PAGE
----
LONDON (AP) — Newly installed U.K. Prime Minister Liz Truss told Parliament on Wednesday that she would tackle Britain's “very serious” energy crisis while still slashing taxes, ruling out imposing a windfall levy on oil companies to pay for her plans to offset the soaring cost of heating and electricity.
Truss rebuffed opposition calls for a new windfall tax, even as she refrained from explaining how she would fund a plan meant to help the public pay energy bills skyrocketing because of Russia's invasion of Ukraine and the economic aftershocks of COVID-19 and Brexit.
She said during her first session of prime minister’s questions that she would set out a plan on Thursday to help with the immediate prices crisis so that people “are able to get through this winter,” as well as measures to bolster Britain's long-term energy security.
But she added: “I am against a windfall tax. I believe it is the wrong thing to be putting companies off investing in the United Kingdom just when we need to be growing the economy.
“This country will not be able to tax its way to growth,” she said, to thunderous cheers from Conservative lawmakers in a packed House of Commons.
Truss's spokesman said she wouldn't cancel a windfall tax imposed in May by former Treasury chief Rishi Sunak, her defeated Conservative leadership rival, but wouldn't bring in a new one. She is also scrapping a previously announced increase in corporation tax from 19% to 25%.
Opposition Labour Party leader Keir Starmer said that amounted to handing billions to energy firms that have pocketed hefty profits because of high energy prices. Instead, the cost of price relief will have to be paid by British taxpayers, he said, branding Truss's economic plans a “Tory fantasy."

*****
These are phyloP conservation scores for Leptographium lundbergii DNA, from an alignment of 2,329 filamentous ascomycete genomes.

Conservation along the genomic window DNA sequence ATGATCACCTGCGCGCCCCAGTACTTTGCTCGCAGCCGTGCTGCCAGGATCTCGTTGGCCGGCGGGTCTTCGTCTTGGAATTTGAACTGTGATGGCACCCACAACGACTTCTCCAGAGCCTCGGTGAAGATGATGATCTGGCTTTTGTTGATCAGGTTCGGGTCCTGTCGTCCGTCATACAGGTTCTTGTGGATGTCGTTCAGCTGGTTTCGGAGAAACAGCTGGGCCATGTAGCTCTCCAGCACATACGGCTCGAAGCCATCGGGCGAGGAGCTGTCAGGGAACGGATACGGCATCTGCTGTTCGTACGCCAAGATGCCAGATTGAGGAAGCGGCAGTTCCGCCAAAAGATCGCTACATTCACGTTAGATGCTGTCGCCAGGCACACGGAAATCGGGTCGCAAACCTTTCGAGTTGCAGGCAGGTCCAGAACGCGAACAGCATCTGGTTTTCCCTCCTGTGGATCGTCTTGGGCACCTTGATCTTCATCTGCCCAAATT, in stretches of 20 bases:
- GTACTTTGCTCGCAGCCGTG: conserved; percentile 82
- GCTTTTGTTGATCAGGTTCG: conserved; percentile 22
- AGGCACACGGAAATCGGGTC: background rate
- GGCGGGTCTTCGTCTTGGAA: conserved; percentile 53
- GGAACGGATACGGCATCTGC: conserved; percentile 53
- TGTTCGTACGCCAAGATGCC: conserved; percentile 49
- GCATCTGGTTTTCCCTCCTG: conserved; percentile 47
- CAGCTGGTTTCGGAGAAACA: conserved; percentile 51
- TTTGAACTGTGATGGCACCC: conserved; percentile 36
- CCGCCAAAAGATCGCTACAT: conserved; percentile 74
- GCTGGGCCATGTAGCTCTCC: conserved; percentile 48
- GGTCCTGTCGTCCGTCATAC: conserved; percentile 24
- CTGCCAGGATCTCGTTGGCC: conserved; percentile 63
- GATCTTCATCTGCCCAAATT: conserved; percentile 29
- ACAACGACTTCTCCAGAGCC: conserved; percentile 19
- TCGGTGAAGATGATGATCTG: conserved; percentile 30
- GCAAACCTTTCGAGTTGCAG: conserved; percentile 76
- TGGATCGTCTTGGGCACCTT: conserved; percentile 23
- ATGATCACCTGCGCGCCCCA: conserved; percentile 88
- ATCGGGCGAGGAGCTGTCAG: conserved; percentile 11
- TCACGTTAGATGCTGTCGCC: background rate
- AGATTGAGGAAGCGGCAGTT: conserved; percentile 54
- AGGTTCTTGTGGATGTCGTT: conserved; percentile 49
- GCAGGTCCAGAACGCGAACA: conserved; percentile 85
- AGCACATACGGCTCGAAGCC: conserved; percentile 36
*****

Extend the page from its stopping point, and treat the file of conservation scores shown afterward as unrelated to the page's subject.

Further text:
British news media have reported that Truss plans to cap energy bills. The cost to taxpayers of that step could reach 100 billion pounds ($116 billion).
“The prime minister knows she has now choice but to back an energy price freeze, but it won’t be cheap and the real choice, the political choice is who is going to pay,” Starmer said. “Is she really telling us that she is going to leave (energy companies') vast excess profits on the table and make working people foot the bill for decades to come?”
In her energy plan Truss also is likely to greenlight more oil and gas exploration in the North Sea and could lift a ban on fracking — both ideas that have been condemned by environmentalists.
Truss, 47, was appointed prime minister by Queen Elizabeth II on Tuesday after winning an internal Conservative Party election to lead the Tories. The former foreign secretary is Britain's third female prime minister after Margaret Thatcher and Theresa May. All three have been Conservatives.
She immediately put her stamp on the government, clearing out many ministers from the administration of former Prime Minister Boris Johnson — notably those who had backed Sunak in the Conservative leadership contest.
She made Kwasi Kwarteng her Treasury chief, a key role for a Cabinet whose inbox is dominated by the energy crisis triggered by Russia’s invasion of Ukraine, which threatens to push energy bills to unaffordable levels, shuttering businesses and leaving the nation’s poorest people shivering at home this winter. Kwarteng is the first Black holder of the job whose formal title is Chancellor of the Exchequer.
Truss ally Therese Coffey becomes Britain’s first female deputy prime minister and also leads the health ministry as the state-funded National Health Service grapples with soaring demand and depleted resources in the wake of COVID-19.
For the first time, none of the U.K.'s “great offices of state” – prime minister, chancellor, foreign secretary and home secretary – is held by a white man. James Cleverly, whose mother is from Sierra Leone, is foreign secretary and Suella Braverman, who has Indian heritage, has been named home secretary, responsible for immigration and law and order.
In her first speech as prime minister on Tuesday, Truss said she would cut taxes to spur economic growth, bolster the NHS and “deal hands on” with the energy crisis.
“We shouldn’t be daunted by the challenges we face,” Truss said in her speech. “As strong as the storm may be, I know the British people are stronger.’’